After John Mark Karr was cleared in the JonBenet Ramsey case, he traded his jail cell in Boulder, Colo., for one in Sonoma County, Calif.
In 2001, Karr was charged with five counts of possessing child pornography on his computer.
This week, however, the Sonoma County sheriff in a statement revealed: "While preparing to update our case, we discovered that a computer that stored the five pornographic images for which Karr had been charged was missing."
Karr's lawyers are expected to seek an order dismissing the case today.
"If this case is dismissed, John Karr will go free, and he will not be registered anywhere in the United States as a child sex offender," ABC News legal analyst Mary Fulginiti said.
"It's a hole for the defense to go in and really try to punch out … and they can raise doubt in the minds of the jurors," Fulginiti said.
It's a break for Karr, but some say a danger for those around him.
"There's a lot of people out there who are like Mr. Karr who are really not on sex offender registries, but who should not be in contact with children," said Glena Records of the Polly Klaas Foundation.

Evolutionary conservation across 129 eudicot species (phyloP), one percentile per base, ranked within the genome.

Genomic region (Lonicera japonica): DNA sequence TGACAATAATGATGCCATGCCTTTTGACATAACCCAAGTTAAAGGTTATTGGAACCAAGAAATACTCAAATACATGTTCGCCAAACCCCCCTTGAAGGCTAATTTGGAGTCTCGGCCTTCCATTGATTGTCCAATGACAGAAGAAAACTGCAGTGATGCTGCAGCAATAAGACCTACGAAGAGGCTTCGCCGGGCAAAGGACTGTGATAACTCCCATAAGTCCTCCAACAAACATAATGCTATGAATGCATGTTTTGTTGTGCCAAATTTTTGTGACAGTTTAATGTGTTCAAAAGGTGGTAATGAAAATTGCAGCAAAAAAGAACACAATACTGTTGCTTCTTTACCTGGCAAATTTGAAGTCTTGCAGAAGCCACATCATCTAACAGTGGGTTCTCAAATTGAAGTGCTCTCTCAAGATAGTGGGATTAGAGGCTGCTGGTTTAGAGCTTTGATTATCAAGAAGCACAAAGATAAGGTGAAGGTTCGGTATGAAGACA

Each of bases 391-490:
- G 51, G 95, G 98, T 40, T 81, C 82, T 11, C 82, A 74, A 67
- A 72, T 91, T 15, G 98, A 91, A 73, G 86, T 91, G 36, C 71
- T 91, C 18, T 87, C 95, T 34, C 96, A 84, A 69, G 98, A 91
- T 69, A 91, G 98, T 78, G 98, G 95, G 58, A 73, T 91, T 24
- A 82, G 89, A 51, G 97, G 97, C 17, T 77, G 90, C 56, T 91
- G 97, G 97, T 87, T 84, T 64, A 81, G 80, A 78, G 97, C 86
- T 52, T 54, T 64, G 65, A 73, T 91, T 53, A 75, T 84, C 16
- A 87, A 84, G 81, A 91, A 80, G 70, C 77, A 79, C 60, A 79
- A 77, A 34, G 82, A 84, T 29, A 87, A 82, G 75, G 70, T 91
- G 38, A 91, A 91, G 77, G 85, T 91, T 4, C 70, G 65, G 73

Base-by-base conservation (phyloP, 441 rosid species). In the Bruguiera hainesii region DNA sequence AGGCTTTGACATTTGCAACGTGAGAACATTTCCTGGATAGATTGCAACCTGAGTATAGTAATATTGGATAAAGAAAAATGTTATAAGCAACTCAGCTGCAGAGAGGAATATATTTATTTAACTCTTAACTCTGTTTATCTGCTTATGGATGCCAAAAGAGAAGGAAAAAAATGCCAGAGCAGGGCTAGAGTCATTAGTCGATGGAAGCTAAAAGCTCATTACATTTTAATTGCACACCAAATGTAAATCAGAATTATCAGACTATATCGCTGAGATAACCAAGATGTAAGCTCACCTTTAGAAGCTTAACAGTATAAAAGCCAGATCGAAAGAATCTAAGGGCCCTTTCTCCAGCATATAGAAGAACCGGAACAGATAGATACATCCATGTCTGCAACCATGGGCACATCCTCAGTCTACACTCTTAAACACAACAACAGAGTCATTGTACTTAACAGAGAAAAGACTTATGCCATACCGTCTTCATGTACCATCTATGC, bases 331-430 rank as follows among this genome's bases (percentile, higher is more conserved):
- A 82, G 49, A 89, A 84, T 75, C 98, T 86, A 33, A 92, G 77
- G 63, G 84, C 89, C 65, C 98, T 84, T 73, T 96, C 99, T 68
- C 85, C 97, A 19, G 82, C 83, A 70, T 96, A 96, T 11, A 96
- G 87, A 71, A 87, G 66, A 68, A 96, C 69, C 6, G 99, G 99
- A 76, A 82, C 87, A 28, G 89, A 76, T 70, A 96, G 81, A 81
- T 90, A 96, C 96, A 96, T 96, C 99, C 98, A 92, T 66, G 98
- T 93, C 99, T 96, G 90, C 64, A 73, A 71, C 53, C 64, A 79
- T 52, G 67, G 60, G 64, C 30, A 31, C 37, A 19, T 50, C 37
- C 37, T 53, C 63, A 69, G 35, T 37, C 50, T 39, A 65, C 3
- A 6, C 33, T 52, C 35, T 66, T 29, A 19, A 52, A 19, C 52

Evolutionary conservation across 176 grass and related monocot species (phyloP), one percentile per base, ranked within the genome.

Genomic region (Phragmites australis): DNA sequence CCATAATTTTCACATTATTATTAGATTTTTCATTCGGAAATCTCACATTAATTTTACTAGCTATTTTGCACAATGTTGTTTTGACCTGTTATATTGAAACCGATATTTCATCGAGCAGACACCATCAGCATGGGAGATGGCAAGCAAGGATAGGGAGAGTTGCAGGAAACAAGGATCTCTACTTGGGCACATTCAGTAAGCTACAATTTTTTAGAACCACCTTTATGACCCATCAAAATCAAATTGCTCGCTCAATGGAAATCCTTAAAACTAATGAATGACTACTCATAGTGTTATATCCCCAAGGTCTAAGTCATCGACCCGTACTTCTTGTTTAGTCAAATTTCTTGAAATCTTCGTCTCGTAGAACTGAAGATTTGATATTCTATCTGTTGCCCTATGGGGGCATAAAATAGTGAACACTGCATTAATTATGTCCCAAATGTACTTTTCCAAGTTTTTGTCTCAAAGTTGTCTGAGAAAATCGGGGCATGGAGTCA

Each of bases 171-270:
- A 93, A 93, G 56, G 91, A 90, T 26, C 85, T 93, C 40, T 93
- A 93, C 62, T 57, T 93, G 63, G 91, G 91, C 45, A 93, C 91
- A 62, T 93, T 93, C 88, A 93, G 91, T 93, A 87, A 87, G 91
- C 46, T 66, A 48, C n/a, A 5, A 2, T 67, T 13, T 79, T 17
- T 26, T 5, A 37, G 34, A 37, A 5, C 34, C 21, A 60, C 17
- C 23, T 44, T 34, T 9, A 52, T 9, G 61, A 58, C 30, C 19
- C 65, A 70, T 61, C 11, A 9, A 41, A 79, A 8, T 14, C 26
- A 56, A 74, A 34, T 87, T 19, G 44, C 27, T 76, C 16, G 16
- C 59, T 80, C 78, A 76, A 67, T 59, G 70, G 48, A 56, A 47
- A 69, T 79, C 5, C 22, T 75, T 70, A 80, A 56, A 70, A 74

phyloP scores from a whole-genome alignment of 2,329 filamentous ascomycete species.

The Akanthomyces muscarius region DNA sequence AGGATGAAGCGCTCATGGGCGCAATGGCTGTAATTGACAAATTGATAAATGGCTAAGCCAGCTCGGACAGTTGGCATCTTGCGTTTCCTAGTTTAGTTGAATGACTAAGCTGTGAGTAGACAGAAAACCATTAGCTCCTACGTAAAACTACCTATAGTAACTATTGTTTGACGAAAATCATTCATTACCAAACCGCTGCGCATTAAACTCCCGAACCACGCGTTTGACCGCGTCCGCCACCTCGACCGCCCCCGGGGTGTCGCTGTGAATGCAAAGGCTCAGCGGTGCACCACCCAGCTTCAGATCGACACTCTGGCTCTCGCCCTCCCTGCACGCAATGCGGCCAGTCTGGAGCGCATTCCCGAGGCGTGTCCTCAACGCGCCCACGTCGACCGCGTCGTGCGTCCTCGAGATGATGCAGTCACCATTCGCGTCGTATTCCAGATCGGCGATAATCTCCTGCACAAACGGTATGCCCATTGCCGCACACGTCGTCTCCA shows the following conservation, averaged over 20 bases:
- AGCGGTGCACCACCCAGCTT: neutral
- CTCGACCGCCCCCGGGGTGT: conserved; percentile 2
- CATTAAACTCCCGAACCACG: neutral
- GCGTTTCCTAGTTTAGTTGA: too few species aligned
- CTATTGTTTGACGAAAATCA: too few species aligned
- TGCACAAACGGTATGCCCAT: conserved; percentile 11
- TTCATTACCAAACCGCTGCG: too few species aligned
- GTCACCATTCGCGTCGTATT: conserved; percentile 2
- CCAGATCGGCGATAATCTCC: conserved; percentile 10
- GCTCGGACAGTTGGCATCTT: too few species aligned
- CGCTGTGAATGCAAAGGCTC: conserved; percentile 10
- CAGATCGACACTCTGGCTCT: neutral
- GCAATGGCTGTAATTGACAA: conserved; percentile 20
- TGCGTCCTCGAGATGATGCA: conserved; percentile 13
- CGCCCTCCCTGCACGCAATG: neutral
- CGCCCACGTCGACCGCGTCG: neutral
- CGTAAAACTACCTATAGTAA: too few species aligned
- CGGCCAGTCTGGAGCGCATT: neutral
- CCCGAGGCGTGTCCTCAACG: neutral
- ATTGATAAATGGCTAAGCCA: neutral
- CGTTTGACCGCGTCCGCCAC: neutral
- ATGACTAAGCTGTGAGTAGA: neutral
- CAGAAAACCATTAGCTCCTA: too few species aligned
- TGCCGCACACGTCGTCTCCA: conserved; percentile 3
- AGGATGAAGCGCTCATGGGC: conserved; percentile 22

Karr's first wife, Quientana Ray, wishes the law had caught up with him long ago.
Ray was 13 years old when Karr wooed her.
"If the law would have done something about it, he would have had something on his record. … I would have had help. I could have told what happened to me, how I was drugged and things were done to me," Ray said.
While Karr could face up to five years in prison, a Sonoma County assistant district attorney has said the sentence is likely to be just one year.
Because Karr has already served almost eight months awaiting trial both in 2001 and 2006, he's not likely to spend much additional jail time if convicted.
Karr is currently being held on $200,000 bail.
His trial is scheduled to begin on Oct. 2.